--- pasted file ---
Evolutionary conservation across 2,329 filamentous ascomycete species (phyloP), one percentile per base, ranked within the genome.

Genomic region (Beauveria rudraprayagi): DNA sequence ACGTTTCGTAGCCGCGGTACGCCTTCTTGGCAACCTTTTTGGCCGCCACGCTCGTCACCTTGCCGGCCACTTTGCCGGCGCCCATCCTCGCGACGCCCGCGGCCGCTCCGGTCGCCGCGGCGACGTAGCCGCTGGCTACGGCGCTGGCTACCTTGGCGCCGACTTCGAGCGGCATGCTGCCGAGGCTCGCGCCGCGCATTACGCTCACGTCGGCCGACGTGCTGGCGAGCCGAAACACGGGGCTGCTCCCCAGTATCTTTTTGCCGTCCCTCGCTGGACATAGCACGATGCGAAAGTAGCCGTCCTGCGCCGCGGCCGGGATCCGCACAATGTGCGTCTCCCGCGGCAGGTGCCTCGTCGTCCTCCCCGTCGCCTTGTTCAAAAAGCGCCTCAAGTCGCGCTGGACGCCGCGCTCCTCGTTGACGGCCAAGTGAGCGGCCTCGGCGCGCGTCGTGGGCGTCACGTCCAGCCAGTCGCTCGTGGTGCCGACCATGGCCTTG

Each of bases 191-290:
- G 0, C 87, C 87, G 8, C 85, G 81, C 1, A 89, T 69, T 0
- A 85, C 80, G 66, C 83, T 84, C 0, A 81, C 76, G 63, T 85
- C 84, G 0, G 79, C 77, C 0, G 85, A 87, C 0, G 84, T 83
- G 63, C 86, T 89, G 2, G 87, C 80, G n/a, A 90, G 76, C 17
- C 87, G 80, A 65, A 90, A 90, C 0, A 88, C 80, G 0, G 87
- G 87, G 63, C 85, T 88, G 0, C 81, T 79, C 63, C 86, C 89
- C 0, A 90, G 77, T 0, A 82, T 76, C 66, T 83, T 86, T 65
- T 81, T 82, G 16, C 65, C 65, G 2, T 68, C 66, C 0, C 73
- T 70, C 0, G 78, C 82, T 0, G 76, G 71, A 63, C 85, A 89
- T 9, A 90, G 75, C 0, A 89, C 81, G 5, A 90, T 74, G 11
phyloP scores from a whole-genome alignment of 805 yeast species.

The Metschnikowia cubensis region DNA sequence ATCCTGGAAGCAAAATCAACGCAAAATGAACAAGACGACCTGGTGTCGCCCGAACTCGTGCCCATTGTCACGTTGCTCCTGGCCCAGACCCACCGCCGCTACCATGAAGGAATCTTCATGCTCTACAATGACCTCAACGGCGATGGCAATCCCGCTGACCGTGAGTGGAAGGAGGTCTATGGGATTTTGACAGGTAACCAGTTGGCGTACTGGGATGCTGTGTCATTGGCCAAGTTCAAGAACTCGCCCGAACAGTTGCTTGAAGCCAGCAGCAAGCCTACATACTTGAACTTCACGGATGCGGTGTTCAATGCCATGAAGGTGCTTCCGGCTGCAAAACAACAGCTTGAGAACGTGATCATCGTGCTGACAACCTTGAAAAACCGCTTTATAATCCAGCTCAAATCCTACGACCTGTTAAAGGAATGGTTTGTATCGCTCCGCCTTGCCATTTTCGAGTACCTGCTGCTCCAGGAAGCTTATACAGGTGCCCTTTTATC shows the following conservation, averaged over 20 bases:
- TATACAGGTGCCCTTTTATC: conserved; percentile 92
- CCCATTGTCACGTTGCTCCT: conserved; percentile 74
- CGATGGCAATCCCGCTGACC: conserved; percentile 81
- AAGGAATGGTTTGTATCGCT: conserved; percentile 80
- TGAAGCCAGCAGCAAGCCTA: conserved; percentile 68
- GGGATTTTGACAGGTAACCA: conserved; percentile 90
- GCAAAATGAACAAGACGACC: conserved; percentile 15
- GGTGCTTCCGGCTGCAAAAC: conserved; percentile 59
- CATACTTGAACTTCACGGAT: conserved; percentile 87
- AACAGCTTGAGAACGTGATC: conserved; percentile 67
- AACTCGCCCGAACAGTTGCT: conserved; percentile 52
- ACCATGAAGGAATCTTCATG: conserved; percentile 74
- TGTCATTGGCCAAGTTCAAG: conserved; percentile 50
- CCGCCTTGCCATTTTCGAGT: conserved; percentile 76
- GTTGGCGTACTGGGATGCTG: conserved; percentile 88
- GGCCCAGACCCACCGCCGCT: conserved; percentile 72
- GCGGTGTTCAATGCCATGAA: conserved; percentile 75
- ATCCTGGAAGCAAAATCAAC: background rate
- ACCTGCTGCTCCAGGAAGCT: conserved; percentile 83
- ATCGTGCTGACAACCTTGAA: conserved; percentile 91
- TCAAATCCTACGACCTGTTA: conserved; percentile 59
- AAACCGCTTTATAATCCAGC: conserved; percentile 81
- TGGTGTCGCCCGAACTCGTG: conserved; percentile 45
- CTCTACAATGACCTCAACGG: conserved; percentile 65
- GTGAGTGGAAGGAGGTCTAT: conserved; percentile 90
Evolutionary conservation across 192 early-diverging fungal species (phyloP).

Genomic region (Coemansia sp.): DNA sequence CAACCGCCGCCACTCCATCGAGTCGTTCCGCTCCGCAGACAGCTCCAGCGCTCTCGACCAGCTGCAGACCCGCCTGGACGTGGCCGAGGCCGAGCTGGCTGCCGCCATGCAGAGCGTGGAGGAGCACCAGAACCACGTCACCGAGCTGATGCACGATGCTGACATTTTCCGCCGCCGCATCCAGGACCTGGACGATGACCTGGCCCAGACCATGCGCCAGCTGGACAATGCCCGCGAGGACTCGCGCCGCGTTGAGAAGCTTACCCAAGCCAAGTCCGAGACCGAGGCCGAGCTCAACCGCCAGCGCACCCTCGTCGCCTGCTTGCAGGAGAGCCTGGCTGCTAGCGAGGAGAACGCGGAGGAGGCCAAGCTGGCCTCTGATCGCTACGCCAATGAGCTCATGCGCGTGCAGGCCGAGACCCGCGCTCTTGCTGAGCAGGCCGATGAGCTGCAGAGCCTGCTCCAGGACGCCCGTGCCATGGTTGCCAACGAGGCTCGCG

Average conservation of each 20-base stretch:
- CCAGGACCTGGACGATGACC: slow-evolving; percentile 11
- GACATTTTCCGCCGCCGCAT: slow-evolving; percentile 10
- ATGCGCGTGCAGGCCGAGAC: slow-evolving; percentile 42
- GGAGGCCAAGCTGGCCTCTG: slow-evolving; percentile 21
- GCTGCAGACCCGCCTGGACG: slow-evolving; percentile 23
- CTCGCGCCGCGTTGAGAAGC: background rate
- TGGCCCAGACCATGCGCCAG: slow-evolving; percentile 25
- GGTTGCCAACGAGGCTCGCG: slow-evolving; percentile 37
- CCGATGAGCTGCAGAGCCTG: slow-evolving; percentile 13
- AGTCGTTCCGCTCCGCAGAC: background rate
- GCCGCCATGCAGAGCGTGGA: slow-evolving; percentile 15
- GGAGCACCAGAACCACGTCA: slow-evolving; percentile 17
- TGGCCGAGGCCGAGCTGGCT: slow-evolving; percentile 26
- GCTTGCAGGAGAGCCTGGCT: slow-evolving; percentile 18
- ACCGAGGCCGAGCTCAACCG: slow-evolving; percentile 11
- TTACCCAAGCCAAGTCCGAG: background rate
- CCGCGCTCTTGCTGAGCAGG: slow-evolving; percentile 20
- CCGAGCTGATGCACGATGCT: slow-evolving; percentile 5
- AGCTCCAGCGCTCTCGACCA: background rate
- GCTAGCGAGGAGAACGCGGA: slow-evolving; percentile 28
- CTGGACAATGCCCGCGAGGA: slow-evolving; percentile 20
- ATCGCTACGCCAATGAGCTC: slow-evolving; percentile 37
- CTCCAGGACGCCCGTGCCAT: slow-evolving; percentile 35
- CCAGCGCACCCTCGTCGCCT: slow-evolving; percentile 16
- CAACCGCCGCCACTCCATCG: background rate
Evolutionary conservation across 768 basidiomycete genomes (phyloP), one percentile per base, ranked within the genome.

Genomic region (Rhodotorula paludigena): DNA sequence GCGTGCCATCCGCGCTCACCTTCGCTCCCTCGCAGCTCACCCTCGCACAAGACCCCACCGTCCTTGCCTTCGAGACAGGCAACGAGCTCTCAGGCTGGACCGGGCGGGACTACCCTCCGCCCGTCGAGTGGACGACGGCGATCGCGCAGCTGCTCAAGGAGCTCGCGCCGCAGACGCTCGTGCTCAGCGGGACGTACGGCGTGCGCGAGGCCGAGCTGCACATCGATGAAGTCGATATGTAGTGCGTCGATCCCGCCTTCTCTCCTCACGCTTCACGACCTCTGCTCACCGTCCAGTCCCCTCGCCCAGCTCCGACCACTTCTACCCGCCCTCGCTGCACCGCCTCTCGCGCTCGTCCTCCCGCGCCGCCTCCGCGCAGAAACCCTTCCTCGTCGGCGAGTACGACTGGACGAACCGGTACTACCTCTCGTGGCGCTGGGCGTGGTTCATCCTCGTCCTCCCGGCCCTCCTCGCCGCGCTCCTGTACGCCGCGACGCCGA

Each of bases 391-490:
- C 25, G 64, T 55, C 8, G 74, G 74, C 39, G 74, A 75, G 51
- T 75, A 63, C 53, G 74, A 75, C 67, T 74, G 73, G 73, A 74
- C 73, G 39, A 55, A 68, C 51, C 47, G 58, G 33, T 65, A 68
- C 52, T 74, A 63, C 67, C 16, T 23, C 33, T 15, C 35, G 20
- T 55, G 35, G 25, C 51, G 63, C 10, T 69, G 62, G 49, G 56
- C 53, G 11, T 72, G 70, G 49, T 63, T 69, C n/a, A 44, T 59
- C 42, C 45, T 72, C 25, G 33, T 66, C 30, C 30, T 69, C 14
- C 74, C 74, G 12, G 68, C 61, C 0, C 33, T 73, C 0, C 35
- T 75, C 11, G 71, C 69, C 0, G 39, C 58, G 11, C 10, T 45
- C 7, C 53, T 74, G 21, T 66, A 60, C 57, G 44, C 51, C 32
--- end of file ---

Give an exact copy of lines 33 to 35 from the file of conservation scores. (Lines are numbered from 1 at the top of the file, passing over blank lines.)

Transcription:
- ATCCTGGAAGCAAAATCAAC: background rate
- ACCTGCTGCTCCAGGAAGCT: conserved; percentile 83
- ATCGTGCTGACAACCTTGAA: conserved; percentile 91